Interesting new paper from T. Sweeney and others

Formalisation of the λℵ Runtime

This is the formal details paper. The summary/rational paper is apparently due to be published by the ACM next month.

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Our language has two key

Our language has two key features that combine to make it suitable for dependent typing. First, it does not have separate languages for expressions, types, kinds, and sorts, it just has a single language of terms. Second, terms specify sets of values rather than single values, as in most languages. Terms that specify singleton sets are used to specify computations, and terms that specify sets of arbitrary cardinality are used to express type information. -- Introduction
I've contemplated developing a language where types and values are the same. And recently, I have need for a good dependently typed language for modeling a heterogeneous, distributed, virtual machine. It might be worth keeping an eye on this language.

Begging forgiveness

(This will be the third thread in the last few weeks where I've chimed in with "hey, this sounds like something I'm working on", but here I go again, with apologies...)

In my logic / language core there is also a single Term that encompasses both types and values. I want to be sure it's consistent (I think I can prove the predicative fragment consistent and I have a plan for proving the impredicative fragment consistent) and then I'll release a description of the system, but it's very simple and elegant and feels discovered rather than engineered.

Looking through the paper here, though, gives rather the opposite impression. This paper apparently only describes the run-time semantics of the computational fragment of the language, but it's hard to imagine an elegant logic on top of this for proving program properties. I suspect that this complexity will lead to corner cases in the logic / type system, but we'll see.

The combination of low level operations (pointers & heaps) with infinite sets is interesting. And Tim has partnered with a couple of guys from Intel, so maybe we'll be seeing some transfinite processors in the not-to-distant future!

And I wonder if this language carries out the program of a flexible type system that is assigned semantics in this universe of denotations and can thus be verified type safe. I think that's going to turn out to be a good idea. Tim, et al. may be thinking that an elegant system can be built atop this foundation, even if it's not the most elegant piece of mathematics itself.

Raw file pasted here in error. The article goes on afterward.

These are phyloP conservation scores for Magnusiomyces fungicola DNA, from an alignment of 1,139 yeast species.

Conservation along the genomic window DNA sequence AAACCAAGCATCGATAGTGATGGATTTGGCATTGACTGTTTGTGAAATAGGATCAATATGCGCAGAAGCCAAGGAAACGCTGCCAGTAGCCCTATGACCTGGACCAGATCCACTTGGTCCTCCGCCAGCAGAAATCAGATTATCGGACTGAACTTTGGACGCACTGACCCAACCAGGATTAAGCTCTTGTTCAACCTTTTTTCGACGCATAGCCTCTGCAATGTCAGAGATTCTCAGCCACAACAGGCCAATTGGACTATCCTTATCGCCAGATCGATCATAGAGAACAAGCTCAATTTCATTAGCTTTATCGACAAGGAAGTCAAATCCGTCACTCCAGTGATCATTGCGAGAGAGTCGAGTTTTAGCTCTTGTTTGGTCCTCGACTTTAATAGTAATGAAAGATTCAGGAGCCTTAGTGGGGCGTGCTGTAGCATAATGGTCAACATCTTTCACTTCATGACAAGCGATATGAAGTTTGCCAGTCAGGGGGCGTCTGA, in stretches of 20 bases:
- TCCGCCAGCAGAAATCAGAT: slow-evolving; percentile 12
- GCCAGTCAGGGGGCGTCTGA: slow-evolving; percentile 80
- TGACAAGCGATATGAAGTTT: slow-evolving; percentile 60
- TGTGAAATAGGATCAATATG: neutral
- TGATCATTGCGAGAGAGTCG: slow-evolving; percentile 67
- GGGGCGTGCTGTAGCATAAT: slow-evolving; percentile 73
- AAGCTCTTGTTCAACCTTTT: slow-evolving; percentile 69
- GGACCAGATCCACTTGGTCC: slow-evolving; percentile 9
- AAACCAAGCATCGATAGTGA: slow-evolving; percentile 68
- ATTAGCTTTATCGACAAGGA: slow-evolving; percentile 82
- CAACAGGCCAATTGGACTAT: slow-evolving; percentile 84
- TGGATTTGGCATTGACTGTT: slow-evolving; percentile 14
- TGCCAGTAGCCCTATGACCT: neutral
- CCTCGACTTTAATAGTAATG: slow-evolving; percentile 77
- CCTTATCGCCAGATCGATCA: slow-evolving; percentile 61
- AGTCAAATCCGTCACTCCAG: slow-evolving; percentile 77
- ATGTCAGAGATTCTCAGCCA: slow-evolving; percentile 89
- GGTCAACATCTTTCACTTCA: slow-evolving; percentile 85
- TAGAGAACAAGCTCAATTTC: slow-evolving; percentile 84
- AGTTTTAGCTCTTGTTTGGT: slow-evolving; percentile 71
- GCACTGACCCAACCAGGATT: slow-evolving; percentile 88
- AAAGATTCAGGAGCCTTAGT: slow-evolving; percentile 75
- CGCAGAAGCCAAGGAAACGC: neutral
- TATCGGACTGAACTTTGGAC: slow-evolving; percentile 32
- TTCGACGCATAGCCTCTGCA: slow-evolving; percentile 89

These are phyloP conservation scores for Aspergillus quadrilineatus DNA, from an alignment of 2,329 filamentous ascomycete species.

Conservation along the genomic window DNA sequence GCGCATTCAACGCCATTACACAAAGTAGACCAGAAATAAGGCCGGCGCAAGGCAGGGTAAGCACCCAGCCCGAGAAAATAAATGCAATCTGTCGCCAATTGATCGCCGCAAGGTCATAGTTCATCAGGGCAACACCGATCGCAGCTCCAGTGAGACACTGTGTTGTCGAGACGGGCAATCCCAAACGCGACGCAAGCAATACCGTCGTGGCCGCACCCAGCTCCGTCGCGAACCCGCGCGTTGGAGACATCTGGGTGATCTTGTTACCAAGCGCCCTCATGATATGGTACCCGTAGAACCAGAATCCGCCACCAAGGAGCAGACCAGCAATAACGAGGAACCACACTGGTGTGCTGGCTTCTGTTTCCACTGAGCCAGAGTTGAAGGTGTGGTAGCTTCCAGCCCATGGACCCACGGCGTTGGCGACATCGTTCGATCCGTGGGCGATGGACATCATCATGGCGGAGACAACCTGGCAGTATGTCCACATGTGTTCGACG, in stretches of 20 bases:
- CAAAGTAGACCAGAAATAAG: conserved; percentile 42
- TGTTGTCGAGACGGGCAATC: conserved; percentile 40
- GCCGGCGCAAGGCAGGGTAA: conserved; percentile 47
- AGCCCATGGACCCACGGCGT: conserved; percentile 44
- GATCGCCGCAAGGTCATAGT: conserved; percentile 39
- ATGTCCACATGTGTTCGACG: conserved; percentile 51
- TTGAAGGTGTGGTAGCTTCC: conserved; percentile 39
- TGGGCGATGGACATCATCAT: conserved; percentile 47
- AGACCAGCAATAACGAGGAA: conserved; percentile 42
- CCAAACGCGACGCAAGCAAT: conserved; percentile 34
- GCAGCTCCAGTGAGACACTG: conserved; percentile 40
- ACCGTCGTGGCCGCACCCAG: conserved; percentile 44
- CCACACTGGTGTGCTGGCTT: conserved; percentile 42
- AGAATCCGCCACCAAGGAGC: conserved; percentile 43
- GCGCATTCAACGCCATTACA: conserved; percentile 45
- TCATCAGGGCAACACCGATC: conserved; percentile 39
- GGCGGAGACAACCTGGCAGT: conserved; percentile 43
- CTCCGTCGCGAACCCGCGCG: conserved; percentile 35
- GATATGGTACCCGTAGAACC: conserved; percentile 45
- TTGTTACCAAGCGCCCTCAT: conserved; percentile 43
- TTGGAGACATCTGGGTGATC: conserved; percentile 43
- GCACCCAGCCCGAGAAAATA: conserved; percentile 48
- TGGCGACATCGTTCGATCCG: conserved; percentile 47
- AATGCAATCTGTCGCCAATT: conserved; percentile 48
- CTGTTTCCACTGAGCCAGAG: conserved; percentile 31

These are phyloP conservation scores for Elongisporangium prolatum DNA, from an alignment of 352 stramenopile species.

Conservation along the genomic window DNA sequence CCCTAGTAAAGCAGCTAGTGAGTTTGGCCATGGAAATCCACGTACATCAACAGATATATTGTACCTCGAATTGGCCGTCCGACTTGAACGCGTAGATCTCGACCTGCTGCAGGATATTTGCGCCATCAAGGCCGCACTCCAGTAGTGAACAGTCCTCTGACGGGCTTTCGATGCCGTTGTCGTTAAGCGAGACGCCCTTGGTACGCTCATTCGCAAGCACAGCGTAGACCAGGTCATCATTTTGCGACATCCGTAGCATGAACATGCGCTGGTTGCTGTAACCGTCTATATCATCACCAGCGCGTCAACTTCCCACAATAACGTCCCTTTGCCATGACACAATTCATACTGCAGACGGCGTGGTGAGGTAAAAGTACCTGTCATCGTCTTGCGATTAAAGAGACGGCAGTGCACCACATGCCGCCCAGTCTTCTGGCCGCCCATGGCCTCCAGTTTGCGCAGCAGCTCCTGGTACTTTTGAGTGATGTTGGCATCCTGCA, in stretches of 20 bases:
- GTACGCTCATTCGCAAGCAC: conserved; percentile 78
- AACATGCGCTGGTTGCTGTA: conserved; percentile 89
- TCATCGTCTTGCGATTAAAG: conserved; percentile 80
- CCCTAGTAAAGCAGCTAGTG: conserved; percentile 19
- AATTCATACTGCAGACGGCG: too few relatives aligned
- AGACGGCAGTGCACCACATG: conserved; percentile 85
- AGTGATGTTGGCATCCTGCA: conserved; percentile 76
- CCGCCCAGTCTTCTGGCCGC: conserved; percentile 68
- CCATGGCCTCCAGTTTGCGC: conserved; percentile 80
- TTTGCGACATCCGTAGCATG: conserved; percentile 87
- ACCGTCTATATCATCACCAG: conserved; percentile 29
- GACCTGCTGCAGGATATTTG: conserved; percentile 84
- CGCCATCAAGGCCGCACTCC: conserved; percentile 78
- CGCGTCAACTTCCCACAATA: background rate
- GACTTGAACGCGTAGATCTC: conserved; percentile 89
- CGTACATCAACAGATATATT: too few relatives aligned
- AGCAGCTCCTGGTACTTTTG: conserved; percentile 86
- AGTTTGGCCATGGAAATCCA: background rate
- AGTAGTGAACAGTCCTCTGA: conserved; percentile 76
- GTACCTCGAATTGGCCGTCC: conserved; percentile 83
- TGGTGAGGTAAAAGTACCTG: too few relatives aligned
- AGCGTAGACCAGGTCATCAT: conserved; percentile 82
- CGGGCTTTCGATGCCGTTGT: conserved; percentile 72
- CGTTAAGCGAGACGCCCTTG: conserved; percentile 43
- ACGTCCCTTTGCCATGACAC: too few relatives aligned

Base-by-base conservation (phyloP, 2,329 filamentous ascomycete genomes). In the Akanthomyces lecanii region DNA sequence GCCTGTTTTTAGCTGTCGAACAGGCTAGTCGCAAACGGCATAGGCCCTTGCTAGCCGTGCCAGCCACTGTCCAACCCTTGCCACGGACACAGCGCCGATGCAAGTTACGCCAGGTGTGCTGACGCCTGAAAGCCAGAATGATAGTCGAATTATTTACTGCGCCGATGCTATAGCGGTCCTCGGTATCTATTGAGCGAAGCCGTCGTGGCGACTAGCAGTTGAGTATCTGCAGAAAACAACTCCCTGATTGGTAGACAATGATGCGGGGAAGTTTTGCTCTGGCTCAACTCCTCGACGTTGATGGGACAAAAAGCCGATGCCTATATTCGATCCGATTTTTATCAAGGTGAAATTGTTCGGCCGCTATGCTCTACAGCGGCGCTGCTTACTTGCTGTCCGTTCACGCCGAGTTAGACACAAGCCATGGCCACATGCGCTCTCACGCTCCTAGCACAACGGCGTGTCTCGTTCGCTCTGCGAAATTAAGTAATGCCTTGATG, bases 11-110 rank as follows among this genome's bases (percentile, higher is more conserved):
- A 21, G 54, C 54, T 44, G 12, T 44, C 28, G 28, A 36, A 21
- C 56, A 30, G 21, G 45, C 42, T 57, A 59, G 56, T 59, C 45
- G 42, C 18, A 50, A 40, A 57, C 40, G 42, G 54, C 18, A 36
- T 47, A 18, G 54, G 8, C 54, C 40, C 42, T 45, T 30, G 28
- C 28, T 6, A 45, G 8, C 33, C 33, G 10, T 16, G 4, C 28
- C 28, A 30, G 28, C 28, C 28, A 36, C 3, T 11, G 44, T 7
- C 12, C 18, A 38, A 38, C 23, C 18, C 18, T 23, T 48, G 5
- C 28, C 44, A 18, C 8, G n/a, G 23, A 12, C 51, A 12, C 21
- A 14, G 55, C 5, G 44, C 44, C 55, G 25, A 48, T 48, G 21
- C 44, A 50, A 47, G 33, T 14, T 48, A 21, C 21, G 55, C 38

Finally, I also started with the idea of using sets of terms for types. I recall even arguing with Andreas about it. This seems to be a very old idea that was how most people originally approached types. Then, with advances in type theory and papers like Reynolds' "Polymoprhism is not set theoretic", programming language theorists moved towards type theory and away from set theory. I also decided that the math was telling me the same thing and by switching away from sets of terms to something closer to type theoretic semantics, I ended up with something that had the properties I wanted without the annoying warts. But some of those properties are the ability to reason about things in a way that's much closer to way you'd reason in a naïve set theoretic approach. I definitely understand the appeal of sets.

That idea seems to be combined here with the idea of using singleton types instead of values and thus making everything a set. That's not a road I've been very far down.

I would like to see some

I would like to see some documentation for your work at some point. Teasing me with it for almost three years now is unforgivable. :)

Proofs as Programs

The intention with lambda-mu is to layer on a direct effects-typing system which treats general recursion and type:type usage as effects, distinguishing potentially non-terminating constructs from effects-free total constructs.

Thus, there would be a "foundational" subset of the language suitable for proofs-as-programs work. And the potentially non-terminating (but otherwise effects-free) subset would be as suitable as Haskell for weak proofs-as-programs work.

It's easy to get a sound start in this direction: simply raise the non-total effect whenever a recursor or non-wellfounded type is introduced. It's much harder to analyze terms to detect and allow liberal use of wellfounded recursion and to implement the sort of "level polymorphism" that enables the compiler to recognize benign usage of type:type.

New paper is a much better overview

I've looked a bit over the just-linked-here paper some, which is really much better as an introduction than the run-time paper.

I have some questions if you're feeling inclined to answer them:

- What do you see as the biggest advantages of the 'types as multi-values' approach? I can see that having operations naturally lifted to types (e.g. Nat < n) is nice.

- You use factorial as an example of staging to prevent the verifier from diverging. Does the staged version check induction? Would it reject the recursion on fact(n - 1) if you changed it to fact(n + 1)?

- How do you handle type:type in the set-theoretic semantics? It looks like the semantics for 'types' is all types (in Figure 1). But then what of terms that impredicatively use 'types'?

Opinion follows